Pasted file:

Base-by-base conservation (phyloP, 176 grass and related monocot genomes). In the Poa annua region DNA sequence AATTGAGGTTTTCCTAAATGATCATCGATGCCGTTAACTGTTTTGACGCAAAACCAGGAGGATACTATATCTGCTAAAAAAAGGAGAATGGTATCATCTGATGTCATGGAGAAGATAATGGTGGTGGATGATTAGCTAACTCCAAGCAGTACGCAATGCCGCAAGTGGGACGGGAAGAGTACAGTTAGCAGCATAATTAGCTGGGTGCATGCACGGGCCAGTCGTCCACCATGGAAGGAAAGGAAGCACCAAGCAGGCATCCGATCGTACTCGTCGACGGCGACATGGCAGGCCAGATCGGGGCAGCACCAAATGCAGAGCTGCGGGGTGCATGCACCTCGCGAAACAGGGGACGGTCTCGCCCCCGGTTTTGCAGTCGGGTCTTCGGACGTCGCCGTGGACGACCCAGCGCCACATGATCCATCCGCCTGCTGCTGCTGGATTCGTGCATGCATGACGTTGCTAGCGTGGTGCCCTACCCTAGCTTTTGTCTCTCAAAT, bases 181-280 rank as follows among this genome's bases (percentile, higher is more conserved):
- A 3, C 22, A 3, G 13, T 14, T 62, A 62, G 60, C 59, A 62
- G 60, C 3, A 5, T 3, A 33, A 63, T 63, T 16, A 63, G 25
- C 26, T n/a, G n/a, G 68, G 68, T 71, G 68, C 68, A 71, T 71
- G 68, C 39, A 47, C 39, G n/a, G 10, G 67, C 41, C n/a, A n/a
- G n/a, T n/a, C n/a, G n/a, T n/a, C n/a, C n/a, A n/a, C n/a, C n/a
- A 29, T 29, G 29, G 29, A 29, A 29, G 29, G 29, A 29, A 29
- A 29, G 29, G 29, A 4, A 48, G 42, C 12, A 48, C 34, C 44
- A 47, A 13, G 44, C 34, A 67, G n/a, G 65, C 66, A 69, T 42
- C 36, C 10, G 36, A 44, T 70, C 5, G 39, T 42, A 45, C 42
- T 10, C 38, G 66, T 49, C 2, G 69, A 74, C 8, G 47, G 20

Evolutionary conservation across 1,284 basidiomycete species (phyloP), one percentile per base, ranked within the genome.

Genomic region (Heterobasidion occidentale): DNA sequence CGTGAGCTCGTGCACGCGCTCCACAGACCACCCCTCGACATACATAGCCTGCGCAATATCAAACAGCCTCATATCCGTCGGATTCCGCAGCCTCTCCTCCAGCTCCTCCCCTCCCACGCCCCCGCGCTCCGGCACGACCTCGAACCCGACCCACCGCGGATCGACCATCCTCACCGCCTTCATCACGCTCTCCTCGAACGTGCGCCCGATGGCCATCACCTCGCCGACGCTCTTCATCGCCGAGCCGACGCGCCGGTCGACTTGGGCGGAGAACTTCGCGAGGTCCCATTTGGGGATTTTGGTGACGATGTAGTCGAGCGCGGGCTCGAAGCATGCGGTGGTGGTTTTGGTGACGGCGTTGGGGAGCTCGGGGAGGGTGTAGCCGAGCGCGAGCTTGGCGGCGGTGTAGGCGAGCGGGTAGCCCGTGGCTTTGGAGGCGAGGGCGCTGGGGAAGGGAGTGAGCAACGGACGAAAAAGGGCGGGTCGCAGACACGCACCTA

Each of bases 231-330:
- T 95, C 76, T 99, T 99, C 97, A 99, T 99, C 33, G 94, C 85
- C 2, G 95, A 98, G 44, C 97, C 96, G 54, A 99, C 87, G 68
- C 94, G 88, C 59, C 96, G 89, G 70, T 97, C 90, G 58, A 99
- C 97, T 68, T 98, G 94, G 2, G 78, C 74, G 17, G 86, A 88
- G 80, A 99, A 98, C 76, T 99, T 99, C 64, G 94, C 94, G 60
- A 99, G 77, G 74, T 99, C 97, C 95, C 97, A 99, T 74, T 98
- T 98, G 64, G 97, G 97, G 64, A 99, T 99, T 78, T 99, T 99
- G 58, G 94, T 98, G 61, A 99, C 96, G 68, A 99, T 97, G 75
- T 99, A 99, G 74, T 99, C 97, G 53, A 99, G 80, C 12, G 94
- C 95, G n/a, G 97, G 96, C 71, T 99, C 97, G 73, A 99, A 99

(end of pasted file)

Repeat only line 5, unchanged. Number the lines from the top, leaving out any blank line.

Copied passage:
- G 68, C 39, A 47, C 39, G n/a, G 10, G 67, C 41, C n/a, A n/a